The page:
New research suggests that changing the color of a person’s pills — by switching to a generic from a brand name drug, for example — sharply reduces the chances that the patient will continue to take it.The most striking thing to me is the apparent intertwining of reason and emotion: patients apparently don't like having their pills changed. Color is functional not as a pure informational signal (as if there were any such thing) but as a familiar, accepted feature--like a heart-shaped gift box or matching green farm equipment. As Mark McKenna has argued, "utilitarian" functionality and "aesthetic" functionality are intertwined, and the aesthetic is often more important than the merely utilitarian.
Compared with patients whose pills remained the same, those whose pills’ color was changed were 53 percent more likely to stop buying them. A change in shape also affected the patients’ use of medication, but that was not statistically significant.
“I think we’ve identified another hurdle to medication adherence and a relatively easy way to fix it,” said the study’s lead author, Dr. Aaron S. Kesselheim of Brigham and Women’s Hospital in Boston. “Require that brand names and generics should look alike. The color of a pill does have clinical relevance.”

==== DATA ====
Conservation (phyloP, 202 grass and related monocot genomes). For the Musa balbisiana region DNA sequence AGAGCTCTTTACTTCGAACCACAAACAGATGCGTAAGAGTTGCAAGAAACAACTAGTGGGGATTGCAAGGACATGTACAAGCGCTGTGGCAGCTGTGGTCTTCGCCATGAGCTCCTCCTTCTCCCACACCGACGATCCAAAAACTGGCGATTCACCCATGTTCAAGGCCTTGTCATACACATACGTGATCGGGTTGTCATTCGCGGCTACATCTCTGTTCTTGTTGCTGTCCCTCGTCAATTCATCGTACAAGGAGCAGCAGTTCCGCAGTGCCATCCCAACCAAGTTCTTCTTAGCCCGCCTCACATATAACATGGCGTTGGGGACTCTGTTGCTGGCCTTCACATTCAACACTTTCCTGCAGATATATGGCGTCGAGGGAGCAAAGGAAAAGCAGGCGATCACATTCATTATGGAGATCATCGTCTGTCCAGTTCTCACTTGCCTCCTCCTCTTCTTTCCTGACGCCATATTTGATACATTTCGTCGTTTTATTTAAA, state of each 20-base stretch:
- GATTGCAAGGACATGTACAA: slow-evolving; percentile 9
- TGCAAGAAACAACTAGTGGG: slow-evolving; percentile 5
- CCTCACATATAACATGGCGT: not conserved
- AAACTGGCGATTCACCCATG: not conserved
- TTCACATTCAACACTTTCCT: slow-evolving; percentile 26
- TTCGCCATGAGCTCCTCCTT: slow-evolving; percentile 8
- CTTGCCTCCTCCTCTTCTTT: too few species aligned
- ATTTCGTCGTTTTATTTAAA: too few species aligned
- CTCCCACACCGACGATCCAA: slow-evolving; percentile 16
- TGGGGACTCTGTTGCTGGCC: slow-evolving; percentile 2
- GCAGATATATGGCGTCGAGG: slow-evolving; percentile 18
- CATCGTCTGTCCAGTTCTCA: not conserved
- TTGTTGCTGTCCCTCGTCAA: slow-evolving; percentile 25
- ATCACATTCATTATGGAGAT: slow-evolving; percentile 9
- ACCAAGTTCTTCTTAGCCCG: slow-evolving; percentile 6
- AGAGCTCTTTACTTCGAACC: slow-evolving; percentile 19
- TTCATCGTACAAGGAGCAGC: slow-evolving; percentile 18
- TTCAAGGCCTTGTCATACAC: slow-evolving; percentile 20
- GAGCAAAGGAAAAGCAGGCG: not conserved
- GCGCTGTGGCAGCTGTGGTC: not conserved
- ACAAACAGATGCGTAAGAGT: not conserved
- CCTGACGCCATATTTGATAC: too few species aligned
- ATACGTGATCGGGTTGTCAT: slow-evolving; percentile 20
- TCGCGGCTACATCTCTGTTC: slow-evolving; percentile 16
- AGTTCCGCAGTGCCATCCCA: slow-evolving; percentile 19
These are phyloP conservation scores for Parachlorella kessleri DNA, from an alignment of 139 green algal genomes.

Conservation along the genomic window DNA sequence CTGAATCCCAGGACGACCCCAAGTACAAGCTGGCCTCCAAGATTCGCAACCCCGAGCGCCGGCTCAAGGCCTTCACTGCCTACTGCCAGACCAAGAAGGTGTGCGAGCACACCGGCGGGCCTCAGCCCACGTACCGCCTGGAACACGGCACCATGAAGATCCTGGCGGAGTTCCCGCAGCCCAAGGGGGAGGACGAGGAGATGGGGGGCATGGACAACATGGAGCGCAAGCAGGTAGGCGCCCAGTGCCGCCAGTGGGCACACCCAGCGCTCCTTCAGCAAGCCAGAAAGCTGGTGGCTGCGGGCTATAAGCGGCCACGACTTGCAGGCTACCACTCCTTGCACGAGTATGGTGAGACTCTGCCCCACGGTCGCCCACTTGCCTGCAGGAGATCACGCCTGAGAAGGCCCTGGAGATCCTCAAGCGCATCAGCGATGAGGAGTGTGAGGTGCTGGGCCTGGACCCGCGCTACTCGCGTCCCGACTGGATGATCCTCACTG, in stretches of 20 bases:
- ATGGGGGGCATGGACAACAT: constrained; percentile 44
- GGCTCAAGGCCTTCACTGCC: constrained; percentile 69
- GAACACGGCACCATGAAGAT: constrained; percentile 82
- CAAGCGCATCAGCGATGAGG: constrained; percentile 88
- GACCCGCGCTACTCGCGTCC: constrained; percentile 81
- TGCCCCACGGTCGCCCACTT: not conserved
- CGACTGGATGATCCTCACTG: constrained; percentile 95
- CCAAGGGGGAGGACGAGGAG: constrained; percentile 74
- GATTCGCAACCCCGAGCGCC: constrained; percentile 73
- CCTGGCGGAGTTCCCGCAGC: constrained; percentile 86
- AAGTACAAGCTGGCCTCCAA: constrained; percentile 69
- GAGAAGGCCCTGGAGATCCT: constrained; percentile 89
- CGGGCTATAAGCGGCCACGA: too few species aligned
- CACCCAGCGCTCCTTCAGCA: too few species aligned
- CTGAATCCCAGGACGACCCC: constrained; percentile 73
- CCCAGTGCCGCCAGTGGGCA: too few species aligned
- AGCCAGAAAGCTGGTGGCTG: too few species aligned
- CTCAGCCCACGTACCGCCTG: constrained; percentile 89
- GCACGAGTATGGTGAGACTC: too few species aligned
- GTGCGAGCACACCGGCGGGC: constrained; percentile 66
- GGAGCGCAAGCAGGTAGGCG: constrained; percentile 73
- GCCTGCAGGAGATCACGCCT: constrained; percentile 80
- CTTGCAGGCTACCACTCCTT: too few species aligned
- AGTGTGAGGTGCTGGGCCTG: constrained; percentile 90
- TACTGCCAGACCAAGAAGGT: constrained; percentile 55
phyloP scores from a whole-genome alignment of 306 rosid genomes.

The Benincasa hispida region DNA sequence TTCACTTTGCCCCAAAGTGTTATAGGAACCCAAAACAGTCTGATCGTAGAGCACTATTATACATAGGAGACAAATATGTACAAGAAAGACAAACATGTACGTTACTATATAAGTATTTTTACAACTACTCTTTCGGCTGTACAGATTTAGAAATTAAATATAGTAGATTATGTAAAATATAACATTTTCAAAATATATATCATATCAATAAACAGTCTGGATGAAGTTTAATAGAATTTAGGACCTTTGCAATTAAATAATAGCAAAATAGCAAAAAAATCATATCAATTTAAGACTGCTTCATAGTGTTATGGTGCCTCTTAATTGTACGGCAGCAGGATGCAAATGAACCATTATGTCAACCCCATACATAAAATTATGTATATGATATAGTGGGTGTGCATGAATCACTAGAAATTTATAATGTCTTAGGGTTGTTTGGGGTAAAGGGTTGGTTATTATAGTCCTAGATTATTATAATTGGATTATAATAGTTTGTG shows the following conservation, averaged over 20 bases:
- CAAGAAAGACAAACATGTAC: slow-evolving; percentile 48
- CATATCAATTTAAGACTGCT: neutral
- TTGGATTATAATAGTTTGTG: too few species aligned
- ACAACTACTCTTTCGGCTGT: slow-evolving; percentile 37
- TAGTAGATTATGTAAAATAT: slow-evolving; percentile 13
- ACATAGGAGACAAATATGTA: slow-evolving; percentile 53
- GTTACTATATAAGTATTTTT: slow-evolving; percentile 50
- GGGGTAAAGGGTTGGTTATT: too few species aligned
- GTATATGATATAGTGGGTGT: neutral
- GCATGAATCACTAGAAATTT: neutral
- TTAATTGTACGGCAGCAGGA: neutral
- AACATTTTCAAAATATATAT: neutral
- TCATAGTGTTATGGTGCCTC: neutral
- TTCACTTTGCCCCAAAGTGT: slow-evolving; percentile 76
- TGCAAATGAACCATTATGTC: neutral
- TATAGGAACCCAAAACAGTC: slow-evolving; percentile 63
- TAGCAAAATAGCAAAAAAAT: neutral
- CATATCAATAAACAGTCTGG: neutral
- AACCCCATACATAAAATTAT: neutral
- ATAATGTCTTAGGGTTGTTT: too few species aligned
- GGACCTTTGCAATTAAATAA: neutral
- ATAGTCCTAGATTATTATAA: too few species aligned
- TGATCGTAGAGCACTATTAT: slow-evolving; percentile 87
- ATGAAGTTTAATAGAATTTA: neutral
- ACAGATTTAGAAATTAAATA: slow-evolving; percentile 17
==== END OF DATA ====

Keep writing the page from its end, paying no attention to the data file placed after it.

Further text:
Another point is that the effect is small but significant--the discontinuance rate was individually low even for changed color, but given that refills are regularly needed and given the serious effects of discontinuing the medication, the harm is still potentially substantial. So for how many people need a feature be functional in order to count, legally speaking?